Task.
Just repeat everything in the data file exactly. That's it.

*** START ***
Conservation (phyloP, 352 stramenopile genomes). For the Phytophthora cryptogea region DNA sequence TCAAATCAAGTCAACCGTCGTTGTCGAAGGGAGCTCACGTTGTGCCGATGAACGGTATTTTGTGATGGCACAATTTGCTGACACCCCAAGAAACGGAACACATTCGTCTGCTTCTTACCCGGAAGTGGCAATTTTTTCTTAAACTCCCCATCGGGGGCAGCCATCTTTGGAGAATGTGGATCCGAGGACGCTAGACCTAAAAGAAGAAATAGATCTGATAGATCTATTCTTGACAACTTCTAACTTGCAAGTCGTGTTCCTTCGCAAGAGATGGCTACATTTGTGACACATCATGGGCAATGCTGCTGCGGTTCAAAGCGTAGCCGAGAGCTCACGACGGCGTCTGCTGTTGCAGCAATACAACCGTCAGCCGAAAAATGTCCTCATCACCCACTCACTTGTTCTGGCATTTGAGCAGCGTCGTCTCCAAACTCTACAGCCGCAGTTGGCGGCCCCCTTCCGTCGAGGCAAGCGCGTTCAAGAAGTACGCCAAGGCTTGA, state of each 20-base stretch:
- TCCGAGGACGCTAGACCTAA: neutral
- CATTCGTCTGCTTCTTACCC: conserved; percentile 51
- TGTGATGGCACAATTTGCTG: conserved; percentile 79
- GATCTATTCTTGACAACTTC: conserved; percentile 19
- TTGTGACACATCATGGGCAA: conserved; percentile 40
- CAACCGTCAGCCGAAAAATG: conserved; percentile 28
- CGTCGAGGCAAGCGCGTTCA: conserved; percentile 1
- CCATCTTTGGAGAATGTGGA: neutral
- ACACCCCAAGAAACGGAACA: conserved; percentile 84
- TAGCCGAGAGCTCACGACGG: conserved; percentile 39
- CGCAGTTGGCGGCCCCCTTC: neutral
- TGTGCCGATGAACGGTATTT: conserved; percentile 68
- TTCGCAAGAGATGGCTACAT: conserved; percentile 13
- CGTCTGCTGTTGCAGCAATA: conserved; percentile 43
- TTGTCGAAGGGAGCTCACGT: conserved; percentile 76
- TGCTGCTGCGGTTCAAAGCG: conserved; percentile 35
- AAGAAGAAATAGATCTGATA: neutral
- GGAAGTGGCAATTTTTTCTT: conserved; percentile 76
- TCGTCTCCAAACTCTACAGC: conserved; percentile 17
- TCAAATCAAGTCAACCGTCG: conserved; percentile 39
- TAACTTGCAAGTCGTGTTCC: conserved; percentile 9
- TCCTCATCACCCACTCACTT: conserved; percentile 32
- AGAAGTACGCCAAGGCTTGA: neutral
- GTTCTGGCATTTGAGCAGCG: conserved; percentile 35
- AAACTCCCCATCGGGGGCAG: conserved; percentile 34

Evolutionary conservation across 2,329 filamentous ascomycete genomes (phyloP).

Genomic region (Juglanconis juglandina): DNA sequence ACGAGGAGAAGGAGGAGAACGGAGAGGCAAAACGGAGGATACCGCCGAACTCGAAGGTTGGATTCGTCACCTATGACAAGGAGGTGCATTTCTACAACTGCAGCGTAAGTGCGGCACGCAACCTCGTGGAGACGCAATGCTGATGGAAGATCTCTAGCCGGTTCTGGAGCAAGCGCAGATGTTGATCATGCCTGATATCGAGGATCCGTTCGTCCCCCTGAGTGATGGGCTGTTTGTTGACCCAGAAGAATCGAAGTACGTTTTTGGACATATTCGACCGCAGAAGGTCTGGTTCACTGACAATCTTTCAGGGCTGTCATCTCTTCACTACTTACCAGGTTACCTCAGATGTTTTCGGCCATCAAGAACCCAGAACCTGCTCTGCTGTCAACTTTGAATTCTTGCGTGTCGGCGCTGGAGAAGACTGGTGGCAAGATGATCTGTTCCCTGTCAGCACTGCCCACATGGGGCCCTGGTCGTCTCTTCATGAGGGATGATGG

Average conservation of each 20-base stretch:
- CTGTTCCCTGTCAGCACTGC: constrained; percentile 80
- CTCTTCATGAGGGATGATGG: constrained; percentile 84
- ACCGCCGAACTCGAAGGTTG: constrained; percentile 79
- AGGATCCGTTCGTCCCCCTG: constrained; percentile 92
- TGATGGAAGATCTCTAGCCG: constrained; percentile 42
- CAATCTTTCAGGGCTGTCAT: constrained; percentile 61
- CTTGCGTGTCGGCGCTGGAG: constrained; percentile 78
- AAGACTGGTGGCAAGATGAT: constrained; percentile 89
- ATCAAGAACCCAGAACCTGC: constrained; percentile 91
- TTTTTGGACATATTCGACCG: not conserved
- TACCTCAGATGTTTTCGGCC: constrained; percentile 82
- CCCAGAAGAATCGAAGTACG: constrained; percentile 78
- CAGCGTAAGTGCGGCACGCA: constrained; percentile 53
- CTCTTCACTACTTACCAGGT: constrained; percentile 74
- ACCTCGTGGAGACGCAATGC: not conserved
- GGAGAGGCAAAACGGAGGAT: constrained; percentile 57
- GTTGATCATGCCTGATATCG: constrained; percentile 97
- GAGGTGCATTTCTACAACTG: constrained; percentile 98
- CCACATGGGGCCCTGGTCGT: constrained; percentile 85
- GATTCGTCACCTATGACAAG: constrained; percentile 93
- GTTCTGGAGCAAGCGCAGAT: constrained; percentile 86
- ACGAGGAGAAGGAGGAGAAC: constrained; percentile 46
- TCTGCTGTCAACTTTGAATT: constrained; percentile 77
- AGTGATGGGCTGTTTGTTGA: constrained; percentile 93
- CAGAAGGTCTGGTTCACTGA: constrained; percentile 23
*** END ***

Conservation (phyloP, 352 stramenopile genomes). For the Phytophthora cryptogea region DNA sequence TCAAATCAAGTCAACCGTCGTTGTCGAAGGGAGCTCACGTTGTGCCGATGAACGGTATTTTGTGATGGCACAATTTGCTGACACCCCAAGAAACGGAACACATTCGTCTGCTTCTTACCCGGAAGTGGCAATTTTTTCTTAAACTCCCCATCGGGGGCAGCCATCTTTGGAGAATGTGGATCCGAGGACGCTAGACCTAAAAGAAGAAATAGATCTGATAGATCTATTCTTGACAACTTCTAACTTGCAAGTCGTGTTCCTTCGCAAGAGATGGCTACATTTGTGACACATCATGGGCAATGCTGCTGCGGTTCAAAGCGTAGCCGAGAGCTCACGACGGCGTCTGCTGTTGCAGCAATACAACCGTCAGCCGAAAAATGTCCTCATCACCCACTCACTTGTTCTGGCATTTGAGCAGCGTCGTCTCCAAACTCTACAGCCGCAGTTGGCGGCCCCCTTCCGTCGAGGCAAGCGCGTTCAAGAAGTACGCCAAGGCTTGA, state of each 20-base stretch:
- TCCGAGGACGCTAGACCTAA: neutral
- CATTCGTCTGCTTCTTACCC: conserved; percentile 51
- TGTGATGGCACAATTTGCTG: conserved; percentile 79
- GATCTATTCTTGACAACTTC: conserved; percentile 19
- TTGTGACACATCATGGGCAA: conserved; percentile 40
- CAACCGTCAGCCGAAAAATG: conserved; percentile 28
- CGTCGAGGCAAGCGCGTTCA: conserved; percentile 1
- CCATCTTTGGAGAATGTGGA: neutral
- ACACCCCAAGAAACGGAACA: conserved; percentile 84
- TAGCCGAGAGCTCACGACGG: conserved; percentile 39
- CGCAGTTGGCGGCCCCCTTC: neutral
- TGTGCCGATGAACGGTATTT: conserved; percentile 68
- TTCGCAAGAGATGGCTACAT: conserved; percentile 13
- CGTCTGCTGTTGCAGCAATA: conserved; percentile 43
- TTGTCGAAGGGAGCTCACGT: conserved; percentile 76
- TGCTGCTGCGGTTCAAAGCG: conserved; percentile 35
- AAGAAGAAATAGATCTGATA: neutral
- GGAAGTGGCAATTTTTTCTT: conserved; percentile 76
- TCGTCTCCAAACTCTACAGC: conserved; percentile 17
- TCAAATCAAGTCAACCGTCG: conserved; percentile 39
- TAACTTGCAAGTCGTGTTCC: conserved; percentile 9
- TCCTCATCACCCACTCACTT: conserved; percentile 32
- AGAAGTACGCCAAGGCTTGA: neutral
- GTTCTGGCATTTGAGCAGCG: conserved; percentile 35
- AAACTCCCCATCGGGGGCAG: conserved; percentile 34

Evolutionary conservation across 2,329 filamentous ascomycete genomes (phyloP).

Genomic region (Juglanconis juglandina): DNA sequence ACGAGGAGAAGGAGGAGAACGGAGAGGCAAAACGGAGGATACCGCCGAACTCGAAGGTTGGATTCGTCACCTATGACAAGGAGGTGCATTTCTACAACTGCAGCGTAAGTGCGGCACGCAACCTCGTGGAGACGCAATGCTGATGGAAGATCTCTAGCCGGTTCTGGAGCAAGCGCAGATGTTGATCATGCCTGATATCGAGGATCCGTTCGTCCCCCTGAGTGATGGGCTGTTTGTTGACCCAGAAGAATCGAAGTACGTTTTTGGACATATTCGACCGCAGAAGGTCTGGTTCACTGACAATCTTTCAGGGCTGTCATCTCTTCACTACTTACCAGGTTACCTCAGATGTTTTCGGCCATCAAGAACCCAGAACCTGCTCTGCTGTCAACTTTGAATTCTTGCGTGTCGGCGCTGGAGAAGACTGGTGGCAAGATGATCTGTTCCCTGTCAGCACTGCCCACATGGGGCCCTGGTCGTCTCTTCATGAGGGATGATGG

Average conservation of each 20-base stretch:
- CTGTTCCCTGTCAGCACTGC: constrained; percentile 80
- CTCTTCATGAGGGATGATGG: constrained; percentile 84
- ACCGCCGAACTCGAAGGTTG: constrained; percentile 79
- AGGATCCGTTCGTCCCCCTG: constrained; percentile 92
- TGATGGAAGATCTCTAGCCG: constrained; percentile 42
- CAATCTTTCAGGGCTGTCAT: constrained; percentile 61
- CTTGCGTGTCGGCGCTGGAG: constrained; percentile 78
- AAGACTGGTGGCAAGATGAT: constrained; percentile 89
- ATCAAGAACCCAGAACCTGC: constrained; percentile 91
- TTTTTGGACATATTCGACCG: not conserved
- TACCTCAGATGTTTTCGGCC: constrained; percentile 82
- CCCAGAAGAATCGAAGTACG: constrained; percentile 78
- CAGCGTAAGTGCGGCACGCA: constrained; percentile 53
- CTCTTCACTACTTACCAGGT: constrained; percentile 74
- ACCTCGTGGAGACGCAATGC: not conserved
- GGAGAGGCAAAACGGAGGAT: constrained; percentile 57
- GTTGATCATGCCTGATATCG: constrained; percentile 97
- GAGGTGCATTTCTACAACTG: constrained; percentile 98
- CCACATGGGGCCCTGGTCGT: constrained; percentile 85
- GATTCGTCACCTATGACAAG: constrained; percentile 93
- GTTCTGGAGCAAGCGCAGAT: constrained; percentile 86
- ACGAGGAGAAGGAGGAGAAC: constrained; percentile 46
- TCTGCTGTCAACTTTGAATT: constrained; percentile 77
- AGTGATGGGCTGTTTGTTGA: constrained; percentile 93
- CAGAAGGTCTGGTTCACTGA: constrained; percentile 23